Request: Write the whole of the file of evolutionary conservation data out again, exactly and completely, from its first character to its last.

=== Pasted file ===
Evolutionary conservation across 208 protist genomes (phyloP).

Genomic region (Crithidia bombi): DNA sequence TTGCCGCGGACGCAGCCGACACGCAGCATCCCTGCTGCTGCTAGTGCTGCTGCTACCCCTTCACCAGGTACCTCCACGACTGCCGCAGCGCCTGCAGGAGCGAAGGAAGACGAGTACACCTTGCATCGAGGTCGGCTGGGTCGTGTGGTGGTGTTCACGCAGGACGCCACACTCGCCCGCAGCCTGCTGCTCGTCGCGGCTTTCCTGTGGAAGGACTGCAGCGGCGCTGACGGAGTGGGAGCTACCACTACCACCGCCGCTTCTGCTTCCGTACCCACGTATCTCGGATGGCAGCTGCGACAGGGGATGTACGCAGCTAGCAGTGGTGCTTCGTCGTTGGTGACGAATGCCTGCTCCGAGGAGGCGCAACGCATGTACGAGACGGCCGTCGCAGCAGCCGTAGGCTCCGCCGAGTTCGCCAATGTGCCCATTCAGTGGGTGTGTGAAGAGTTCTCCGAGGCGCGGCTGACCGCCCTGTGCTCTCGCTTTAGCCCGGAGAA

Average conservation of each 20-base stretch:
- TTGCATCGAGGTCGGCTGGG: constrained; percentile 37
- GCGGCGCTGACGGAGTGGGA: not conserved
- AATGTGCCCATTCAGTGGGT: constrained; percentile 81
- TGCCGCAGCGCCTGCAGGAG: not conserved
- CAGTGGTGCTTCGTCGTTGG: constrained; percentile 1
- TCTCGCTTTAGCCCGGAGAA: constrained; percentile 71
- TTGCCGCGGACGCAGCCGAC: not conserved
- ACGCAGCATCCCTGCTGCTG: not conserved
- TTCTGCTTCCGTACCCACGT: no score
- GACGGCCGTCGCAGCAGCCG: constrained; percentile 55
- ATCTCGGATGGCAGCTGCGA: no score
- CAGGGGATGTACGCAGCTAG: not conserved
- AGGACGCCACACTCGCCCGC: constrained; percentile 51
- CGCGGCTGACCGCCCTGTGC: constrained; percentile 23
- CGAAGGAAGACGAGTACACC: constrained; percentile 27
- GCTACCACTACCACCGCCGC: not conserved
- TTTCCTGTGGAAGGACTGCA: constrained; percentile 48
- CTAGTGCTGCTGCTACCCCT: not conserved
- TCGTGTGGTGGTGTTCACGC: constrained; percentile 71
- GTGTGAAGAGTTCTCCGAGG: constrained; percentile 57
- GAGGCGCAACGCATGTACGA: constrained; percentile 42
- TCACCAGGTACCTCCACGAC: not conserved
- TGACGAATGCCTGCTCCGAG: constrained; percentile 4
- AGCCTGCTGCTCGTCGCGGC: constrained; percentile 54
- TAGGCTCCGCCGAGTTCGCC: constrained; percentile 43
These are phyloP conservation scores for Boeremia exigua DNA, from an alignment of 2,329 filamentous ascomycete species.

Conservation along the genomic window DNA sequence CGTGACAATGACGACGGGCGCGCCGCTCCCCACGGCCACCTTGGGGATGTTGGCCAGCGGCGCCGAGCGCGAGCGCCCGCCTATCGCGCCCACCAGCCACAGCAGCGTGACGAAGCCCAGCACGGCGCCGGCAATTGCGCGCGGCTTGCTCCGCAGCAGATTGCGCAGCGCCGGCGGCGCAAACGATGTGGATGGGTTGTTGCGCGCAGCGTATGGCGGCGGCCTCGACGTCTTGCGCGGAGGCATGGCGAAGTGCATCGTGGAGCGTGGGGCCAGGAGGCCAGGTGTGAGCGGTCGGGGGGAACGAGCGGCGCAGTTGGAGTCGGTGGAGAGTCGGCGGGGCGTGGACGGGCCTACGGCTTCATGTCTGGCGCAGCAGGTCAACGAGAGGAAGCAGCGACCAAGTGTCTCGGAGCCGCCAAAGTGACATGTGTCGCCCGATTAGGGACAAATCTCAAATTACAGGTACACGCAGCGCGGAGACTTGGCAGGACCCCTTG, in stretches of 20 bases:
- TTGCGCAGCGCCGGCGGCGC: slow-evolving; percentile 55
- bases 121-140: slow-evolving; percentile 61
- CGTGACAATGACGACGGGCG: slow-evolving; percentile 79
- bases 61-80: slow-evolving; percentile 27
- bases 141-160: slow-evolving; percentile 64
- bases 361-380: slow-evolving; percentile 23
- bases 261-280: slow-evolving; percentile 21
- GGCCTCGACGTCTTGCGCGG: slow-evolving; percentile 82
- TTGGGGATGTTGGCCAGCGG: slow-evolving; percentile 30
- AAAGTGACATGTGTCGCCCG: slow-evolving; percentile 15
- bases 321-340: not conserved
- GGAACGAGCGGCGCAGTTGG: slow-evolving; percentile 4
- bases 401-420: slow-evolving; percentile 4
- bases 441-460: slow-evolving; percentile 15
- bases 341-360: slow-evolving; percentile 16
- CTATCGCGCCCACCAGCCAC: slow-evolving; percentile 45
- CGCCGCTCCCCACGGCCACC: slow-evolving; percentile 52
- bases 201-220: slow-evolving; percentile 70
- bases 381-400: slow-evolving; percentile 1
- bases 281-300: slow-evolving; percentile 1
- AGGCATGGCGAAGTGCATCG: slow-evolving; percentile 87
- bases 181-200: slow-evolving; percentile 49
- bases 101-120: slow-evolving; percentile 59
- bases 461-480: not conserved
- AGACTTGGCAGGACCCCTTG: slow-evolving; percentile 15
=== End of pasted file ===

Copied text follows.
Evolutionary conservation across 208 protist genomes (phyloP).

Genomic region (Crithidia bombi): DNA sequence TTGCCGCGGACGCAGCCGACACGCAGCATCCCTGCTGCTGCTAGTGCTGCTGCTACCCCTTCACCAGGTACCTCCACGACTGCCGCAGCGCCTGCAGGAGCGAAGGAAGACGAGTACACCTTGCATCGAGGTCGGCTGGGTCGTGTGGTGGTGTTCACGCAGGACGCCACACTCGCCCGCAGCCTGCTGCTCGTCGCGGCTTTCCTGTGGAAGGACTGCAGCGGCGCTGACGGAGTGGGAGCTACCACTACCACCGCCGCTTCTGCTTCCGTACCCACGTATCTCGGATGGCAGCTGCGACAGGGGATGTACGCAGCTAGCAGTGGTGCTTCGTCGTTGGTGACGAATGCCTGCTCCGAGGAGGCGCAACGCATGTACGAGACGGCCGTCGCAGCAGCCGTAGGCTCCGCCGAGTTCGCCAATGTGCCCATTCAGTGGGTGTGTGAAGAGTTCTCCGAGGCGCGGCTGACCGCCCTGTGCTCTCGCTTTAGCCCGGAGAA

Average conservation of each 20-base stretch:
- TTGCATCGAGGTCGGCTGGG: constrained; percentile 37
- GCGGCGCTGACGGAGTGGGA: not conserved
- AATGTGCCCATTCAGTGGGT: constrained; percentile 81
- TGCCGCAGCGCCTGCAGGAG: not conserved
- CAGTGGTGCTTCGTCGTTGG: constrained; percentile 1
- TCTCGCTTTAGCCCGGAGAA: constrained; percentile 71
- TTGCCGCGGACGCAGCCGAC: not conserved
- ACGCAGCATCCCTGCTGCTG: not conserved
- TTCTGCTTCCGTACCCACGT: no score
- GACGGCCGTCGCAGCAGCCG: constrained; percentile 55
- ATCTCGGATGGCAGCTGCGA: no score
- CAGGGGATGTACGCAGCTAG: not conserved
- AGGACGCCACACTCGCCCGC: constrained; percentile 51
- CGCGGCTGACCGCCCTGTGC: constrained; percentile 23
- CGAAGGAAGACGAGTACACC: constrained; percentile 27
- GCTACCACTACCACCGCCGC: not conserved
- TTTCCTGTGGAAGGACTGCA: constrained; percentile 48
- CTAGTGCTGCTGCTACCCCT: not conserved
- TCGTGTGGTGGTGTTCACGC: constrained; percentile 71
- GTGTGAAGAGTTCTCCGAGG: constrained; percentile 57
- GAGGCGCAACGCATGTACGA: constrained; percentile 42
- TCACCAGGTACCTCCACGAC: not conserved
- TGACGAATGCCTGCTCCGAG: constrained; percentile 4
- AGCCTGCTGCTCGTCGCGGC: constrained; percentile 54
- TAGGCTCCGCCGAGTTCGCC: constrained; percentile 43
These are phyloP conservation scores for Boeremia exigua DNA, from an alignment of 2,329 filamentous ascomycete species.

Conservation along the genomic window DNA sequence CGTGACAATGACGACGGGCGCGCCGCTCCCCACGGCCACCTTGGGGATGTTGGCCAGCGGCGCCGAGCGCGAGCGCCCGCCTATCGCGCCCACCAGCCACAGCAGCGTGACGAAGCCCAGCACGGCGCCGGCAATTGCGCGCGGCTTGCTCCGCAGCAGATTGCGCAGCGCCGGCGGCGCAAACGATGTGGATGGGTTGTTGCGCGCAGCGTATGGCGGCGGCCTCGACGTCTTGCGCGGAGGCATGGCGAAGTGCATCGTGGAGCGTGGGGCCAGGAGGCCAGGTGTGAGCGGTCGGGGGGAACGAGCGGCGCAGTTGGAGTCGGTGGAGAGTCGGCGGGGCGTGGACGGGCCTACGGCTTCATGTCTGGCGCAGCAGGTCAACGAGAGGAAGCAGCGACCAAGTGTCTCGGAGCCGCCAAAGTGACATGTGTCGCCCGATTAGGGACAAATCTCAAATTACAGGTACACGCAGCGCGGAGACTTGGCAGGACCCCTTG, in stretches of 20 bases:
- TTGCGCAGCGCCGGCGGCGC: slow-evolving; percentile 55
- bases 121-140: slow-evolving; percentile 61
- CGTGACAATGACGACGGGCG: slow-evolving; percentile 79
- bases 61-80: slow-evolving; percentile 27
- bases 141-160: slow-evolving; percentile 64
- bases 361-380: slow-evolving; percentile 23
- bases 261-280: slow-evolving; percentile 21
- GGCCTCGACGTCTTGCGCGG: slow-evolving; percentile 82
- TTGGGGATGTTGGCCAGCGG: slow-evolving; percentile 30
- AAAGTGACATGTGTCGCCCG: slow-evolving; percentile 15
- bases 321-340: not conserved
- GGAACGAGCGGCGCAGTTGG: slow-evolving; percentile 4
- bases 401-420: slow-evolving; percentile 4
- bases 441-460: slow-evolving; percentile 15
- bases 341-360: slow-evolving; percentile 16
- CTATCGCGCCCACCAGCCAC: slow-evolving; percentile 45
- CGCCGCTCCCCACGGCCACC: slow-evolving; percentile 52
- bases 201-220: slow-evolving; percentile 70
- bases 381-400: slow-evolving; percentile 1
- bases 281-300: slow-evolving; percentile 1
- AGGCATGGCGAAGTGCATCG: slow-evolving; percentile 87
- bases 181-200: slow-evolving; percentile 49
- bases 101-120: slow-evolving; percentile 59
- bases 461-480: not conserved
- AGACTTGGCAGGACCCCTTG: slow-evolving; percentile 15